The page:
Perhaps the take away phrase is Republican Sidney Yates, Illinois sub-committee chairman, who quotes someone [in the house of congress?] as saying

“That’s the most communistic art that we ever had.”

These tales of racial segregation, anti-unionism and anti-communism (of course leading up to McCarthyism) seem genuinely frightening to me as a non-American. The origins of racism in slavery are obvious, but still unjustified, whereas political repression is harder to fathom. I don’t understand how it is that Americans managed to convince themselves, whilst simultaneously selling to the outside world, of the idea of their country being a bastion of freedom and human rights when quite clearly it is not.

Wednesday, July 18, 2012

Important notice: floatinghead goes radio

The birth of Cabeza de Vaca.

I am pleased to announce that I will be commencing a radio program with Scanner FM  which will be called “Cabeza de Vaca” (Cow head), named after the fabled explorer and also in reference to the 1991 Mexican movie.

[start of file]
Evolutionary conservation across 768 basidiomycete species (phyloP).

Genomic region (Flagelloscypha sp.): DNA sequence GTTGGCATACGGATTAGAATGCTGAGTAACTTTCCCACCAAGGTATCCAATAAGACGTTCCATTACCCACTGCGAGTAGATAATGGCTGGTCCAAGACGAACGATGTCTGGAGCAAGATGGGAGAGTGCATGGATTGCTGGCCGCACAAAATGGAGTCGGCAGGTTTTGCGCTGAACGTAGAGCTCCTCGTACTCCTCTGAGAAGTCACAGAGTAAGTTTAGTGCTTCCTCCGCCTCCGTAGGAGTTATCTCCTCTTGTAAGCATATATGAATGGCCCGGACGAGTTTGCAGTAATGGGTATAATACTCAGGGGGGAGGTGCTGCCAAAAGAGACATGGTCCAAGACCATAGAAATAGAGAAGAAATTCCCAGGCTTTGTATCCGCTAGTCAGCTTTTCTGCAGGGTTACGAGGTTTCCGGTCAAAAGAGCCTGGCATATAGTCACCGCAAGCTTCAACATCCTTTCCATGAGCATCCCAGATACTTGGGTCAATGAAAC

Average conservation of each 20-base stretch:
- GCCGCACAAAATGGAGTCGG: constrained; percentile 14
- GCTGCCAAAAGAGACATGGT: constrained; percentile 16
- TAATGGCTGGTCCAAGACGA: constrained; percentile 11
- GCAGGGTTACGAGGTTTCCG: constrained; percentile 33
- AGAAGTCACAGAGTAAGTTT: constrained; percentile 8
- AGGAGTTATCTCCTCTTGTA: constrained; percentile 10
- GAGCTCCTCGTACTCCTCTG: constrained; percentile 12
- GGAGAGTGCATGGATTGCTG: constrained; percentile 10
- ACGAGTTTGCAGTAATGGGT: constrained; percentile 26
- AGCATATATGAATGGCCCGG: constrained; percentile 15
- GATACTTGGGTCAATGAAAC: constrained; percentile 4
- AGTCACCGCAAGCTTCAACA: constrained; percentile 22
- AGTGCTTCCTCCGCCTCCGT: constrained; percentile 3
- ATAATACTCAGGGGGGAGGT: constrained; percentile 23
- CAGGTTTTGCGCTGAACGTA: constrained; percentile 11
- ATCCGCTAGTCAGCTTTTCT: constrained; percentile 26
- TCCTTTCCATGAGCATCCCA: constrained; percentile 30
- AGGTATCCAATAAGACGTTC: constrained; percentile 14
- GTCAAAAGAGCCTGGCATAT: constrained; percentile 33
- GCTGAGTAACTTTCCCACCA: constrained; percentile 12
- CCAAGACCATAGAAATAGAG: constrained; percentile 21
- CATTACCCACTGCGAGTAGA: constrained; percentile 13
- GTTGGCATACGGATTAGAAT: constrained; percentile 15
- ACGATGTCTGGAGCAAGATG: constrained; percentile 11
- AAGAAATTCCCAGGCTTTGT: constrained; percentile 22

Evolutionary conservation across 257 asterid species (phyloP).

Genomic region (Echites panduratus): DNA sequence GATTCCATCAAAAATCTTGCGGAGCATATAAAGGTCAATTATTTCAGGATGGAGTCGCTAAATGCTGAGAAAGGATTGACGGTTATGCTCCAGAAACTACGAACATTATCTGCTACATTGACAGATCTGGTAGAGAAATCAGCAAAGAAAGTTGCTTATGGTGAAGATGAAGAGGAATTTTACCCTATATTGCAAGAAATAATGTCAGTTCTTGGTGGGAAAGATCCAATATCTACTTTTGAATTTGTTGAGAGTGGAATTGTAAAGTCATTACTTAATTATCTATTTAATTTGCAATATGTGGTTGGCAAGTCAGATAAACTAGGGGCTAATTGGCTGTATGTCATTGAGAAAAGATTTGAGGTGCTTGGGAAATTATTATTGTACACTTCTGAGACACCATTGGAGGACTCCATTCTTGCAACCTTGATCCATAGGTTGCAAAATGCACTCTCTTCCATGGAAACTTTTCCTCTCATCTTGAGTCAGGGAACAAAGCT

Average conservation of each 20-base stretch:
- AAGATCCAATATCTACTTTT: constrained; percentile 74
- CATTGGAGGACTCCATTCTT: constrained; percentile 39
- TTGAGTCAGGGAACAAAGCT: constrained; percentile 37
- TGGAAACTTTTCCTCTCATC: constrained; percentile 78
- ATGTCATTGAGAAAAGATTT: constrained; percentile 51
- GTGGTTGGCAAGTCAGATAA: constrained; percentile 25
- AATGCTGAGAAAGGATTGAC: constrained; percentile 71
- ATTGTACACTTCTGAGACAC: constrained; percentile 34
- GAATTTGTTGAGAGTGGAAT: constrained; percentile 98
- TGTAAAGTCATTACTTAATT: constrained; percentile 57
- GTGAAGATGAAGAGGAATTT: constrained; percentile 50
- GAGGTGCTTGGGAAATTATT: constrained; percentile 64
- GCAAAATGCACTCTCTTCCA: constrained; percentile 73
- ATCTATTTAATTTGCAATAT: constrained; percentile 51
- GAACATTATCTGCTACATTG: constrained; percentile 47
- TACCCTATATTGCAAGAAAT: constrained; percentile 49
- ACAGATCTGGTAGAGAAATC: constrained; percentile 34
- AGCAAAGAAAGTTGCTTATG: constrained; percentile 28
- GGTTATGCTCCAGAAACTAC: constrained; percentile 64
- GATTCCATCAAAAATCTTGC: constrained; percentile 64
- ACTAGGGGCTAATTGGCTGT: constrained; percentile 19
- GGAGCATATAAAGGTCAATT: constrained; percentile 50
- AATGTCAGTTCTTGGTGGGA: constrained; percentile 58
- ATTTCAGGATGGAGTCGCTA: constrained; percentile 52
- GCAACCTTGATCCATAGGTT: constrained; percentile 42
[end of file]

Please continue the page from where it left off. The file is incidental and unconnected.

I will record a pilot/introductory program next week with more regular broadcasts beginning in September after the August summer break. Programs will be around 60-70 minutes long and appear roughly every 10-15 days and be available for streaming on the Scanner FM website (link permanently on the right) where set-lists will be posted as well as links to this blog where more information will be made available. The language of the show is preliminarily set for Spanish, but the information here will remain in English. There will be approximately 6-8 tracks of various genre and themes, mostly new, but there will also be a small focus (4-6 tracks) in each program on an artist, label or scene that is interesting or relevant to current developments in music.

The majority of music covered will be electronic from techno, house and dubstep as already appears here, but not exclusively so. In addition, approximately one in every three or four shows will be dedicated to ambient and experimental music. There will also be the occasional themed show focusing more in debt on particular topics of interest or musical themes, but more details of these will be announced as we go.